Sep 18, 2012, 1:34 PM
Having carefully gone through the evidence of the prosecution witnesses, and the no-case submission made by the defence counsel, and also the reply by the prosecution, it was her view that the sole issue for determination at this point was whether the prosecution had made a prima facie case requiring the accused person to be called to open his defence.
It was important to determine whether a prime facie case was made by the prosecutor or not.
To deal with what was indicated on the charge sheet as what the accused said, was different from what the prosecution witnesses said the accused actually said.
Magistrate Janneh added that it was clearly from the evidence presented that none of the prosecution witnesses stated that the accused person said: “Why not paste the said photo of H.E the President on the Sky?” as indicated on the charge sheet, but instead the witnesses stated that the accused person said: “If you like or wish, paste the photo of H.E the President on the Sky”.
She asked whether variance in the charge sheet, and the evidence presented before the court had any effect on the offence with which the accused was being tried for.
In her view, there was no variance because the accused was clear about the offence he was being charged with.
One must have regards to the real substance of the evidence presented and not be swayed by the form in which it may be dressed up, so far as it was clear to the accused as to what he was being tried for.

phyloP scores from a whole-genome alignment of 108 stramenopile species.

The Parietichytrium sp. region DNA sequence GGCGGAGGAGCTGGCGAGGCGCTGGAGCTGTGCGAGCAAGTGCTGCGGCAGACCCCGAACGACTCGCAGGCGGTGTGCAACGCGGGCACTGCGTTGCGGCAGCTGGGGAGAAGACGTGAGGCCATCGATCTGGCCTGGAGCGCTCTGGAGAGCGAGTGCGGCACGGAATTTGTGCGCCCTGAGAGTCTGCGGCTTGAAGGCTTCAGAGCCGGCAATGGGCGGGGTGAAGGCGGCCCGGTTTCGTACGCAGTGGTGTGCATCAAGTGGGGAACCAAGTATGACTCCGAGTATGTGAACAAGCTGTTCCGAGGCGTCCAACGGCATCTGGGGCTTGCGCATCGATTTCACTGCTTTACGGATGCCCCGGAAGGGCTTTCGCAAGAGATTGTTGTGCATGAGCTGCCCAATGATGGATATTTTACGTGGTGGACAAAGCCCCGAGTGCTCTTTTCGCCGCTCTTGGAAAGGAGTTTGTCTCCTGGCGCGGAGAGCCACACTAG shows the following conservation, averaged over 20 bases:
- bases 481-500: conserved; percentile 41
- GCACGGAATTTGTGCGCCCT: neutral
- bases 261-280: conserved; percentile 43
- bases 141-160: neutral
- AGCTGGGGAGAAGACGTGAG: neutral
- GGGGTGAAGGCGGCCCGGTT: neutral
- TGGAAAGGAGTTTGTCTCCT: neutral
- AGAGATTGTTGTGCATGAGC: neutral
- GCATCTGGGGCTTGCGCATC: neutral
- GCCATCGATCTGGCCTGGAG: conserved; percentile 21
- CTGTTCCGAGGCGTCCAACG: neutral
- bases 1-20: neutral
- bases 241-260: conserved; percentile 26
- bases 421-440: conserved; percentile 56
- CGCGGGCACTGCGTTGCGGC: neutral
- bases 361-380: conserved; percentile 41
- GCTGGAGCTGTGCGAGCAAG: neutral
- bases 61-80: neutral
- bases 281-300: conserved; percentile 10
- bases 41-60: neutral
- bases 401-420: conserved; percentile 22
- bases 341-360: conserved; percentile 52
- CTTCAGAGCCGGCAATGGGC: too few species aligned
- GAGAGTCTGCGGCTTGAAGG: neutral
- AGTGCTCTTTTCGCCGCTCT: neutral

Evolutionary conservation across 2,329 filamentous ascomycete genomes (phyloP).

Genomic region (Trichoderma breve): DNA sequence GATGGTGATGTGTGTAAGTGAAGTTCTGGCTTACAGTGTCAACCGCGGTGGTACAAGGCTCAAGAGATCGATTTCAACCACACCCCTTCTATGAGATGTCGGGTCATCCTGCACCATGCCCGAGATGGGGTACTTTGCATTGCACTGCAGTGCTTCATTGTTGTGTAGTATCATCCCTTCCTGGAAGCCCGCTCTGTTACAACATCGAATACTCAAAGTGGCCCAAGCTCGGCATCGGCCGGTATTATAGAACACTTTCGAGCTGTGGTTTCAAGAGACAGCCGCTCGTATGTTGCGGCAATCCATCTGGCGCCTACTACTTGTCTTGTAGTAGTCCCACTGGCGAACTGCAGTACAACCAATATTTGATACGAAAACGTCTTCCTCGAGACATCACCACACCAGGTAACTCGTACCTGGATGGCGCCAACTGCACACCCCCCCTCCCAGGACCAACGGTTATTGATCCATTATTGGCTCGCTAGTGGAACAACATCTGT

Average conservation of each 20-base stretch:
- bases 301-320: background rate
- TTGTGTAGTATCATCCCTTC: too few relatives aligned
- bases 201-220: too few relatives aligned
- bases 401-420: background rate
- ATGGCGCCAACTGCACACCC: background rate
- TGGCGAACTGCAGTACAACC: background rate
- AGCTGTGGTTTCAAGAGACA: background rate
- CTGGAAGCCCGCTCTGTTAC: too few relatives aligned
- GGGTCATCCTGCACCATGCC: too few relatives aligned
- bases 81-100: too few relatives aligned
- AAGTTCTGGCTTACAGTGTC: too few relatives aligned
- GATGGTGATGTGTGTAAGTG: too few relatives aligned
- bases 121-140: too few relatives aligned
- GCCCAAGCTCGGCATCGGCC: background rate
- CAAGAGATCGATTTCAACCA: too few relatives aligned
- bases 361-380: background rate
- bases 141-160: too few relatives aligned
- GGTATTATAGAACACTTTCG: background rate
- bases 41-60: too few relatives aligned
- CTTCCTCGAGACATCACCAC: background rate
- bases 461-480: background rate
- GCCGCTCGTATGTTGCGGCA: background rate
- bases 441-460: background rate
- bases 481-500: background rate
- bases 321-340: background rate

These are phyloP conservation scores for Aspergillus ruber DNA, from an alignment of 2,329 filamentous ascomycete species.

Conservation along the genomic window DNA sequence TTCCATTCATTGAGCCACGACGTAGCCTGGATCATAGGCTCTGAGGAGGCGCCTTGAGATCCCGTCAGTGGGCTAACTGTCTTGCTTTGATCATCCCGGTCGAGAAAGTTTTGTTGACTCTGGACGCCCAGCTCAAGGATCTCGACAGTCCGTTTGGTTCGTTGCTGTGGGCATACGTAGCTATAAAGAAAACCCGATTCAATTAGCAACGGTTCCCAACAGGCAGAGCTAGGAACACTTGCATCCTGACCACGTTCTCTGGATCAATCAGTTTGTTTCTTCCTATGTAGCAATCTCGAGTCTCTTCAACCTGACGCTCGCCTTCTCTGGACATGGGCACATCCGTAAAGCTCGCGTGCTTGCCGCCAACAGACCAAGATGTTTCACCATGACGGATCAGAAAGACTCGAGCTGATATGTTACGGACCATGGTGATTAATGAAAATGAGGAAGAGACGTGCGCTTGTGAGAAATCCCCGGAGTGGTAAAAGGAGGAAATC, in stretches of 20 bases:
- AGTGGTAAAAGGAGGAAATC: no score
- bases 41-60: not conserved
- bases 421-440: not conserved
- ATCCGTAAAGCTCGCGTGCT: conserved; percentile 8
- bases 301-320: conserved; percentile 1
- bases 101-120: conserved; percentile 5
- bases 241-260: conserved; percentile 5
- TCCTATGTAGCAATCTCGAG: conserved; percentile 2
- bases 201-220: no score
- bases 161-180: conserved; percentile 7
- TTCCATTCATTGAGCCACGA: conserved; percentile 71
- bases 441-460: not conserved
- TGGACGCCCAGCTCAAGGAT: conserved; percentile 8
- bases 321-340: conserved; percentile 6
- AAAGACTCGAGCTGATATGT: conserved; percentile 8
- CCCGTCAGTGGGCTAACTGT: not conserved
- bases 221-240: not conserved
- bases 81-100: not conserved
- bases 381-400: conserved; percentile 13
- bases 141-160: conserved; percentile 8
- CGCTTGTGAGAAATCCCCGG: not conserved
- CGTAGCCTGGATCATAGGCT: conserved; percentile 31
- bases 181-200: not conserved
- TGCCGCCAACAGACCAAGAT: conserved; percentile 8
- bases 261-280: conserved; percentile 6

“The real flesh and bones are more important than the clothes with which they may be covered,” Magistrate Janneh stated.
A prima facie case was simply the establishment of a legally required rebuttable presumption.
To decide whether or not to uphold a no-case submission, the test to be applied was whether there was evidence which, if accepted, would provide evidence of each element of the charge.
Magistrate Janneh added that the statements uttered by the accused person: “If you like, you can paste this photo up to the Sky. I do not care about that,” and “the President cannot write because he does not write,” were uttered against the person of the President, and they had the tendency to excite disaffection and ill-will against the person of the President.
She said the statements in her opinion could also bring contempt, such as lack of respect or reverence against the person of the President.
“I therefore overrule the submission of no-case by the defence counsel on behalf of the accused person. I find that there is a prima facie case made out against the accused that is sufficient to call upon him to enter a defence. Accordingly, I call upon the accused person to enter his defence,” Magistrate Janneh told the court.
The case was adjourned to 25 March 2014.
Police prosecutor Sergeant 3560 Colley represented the IGP.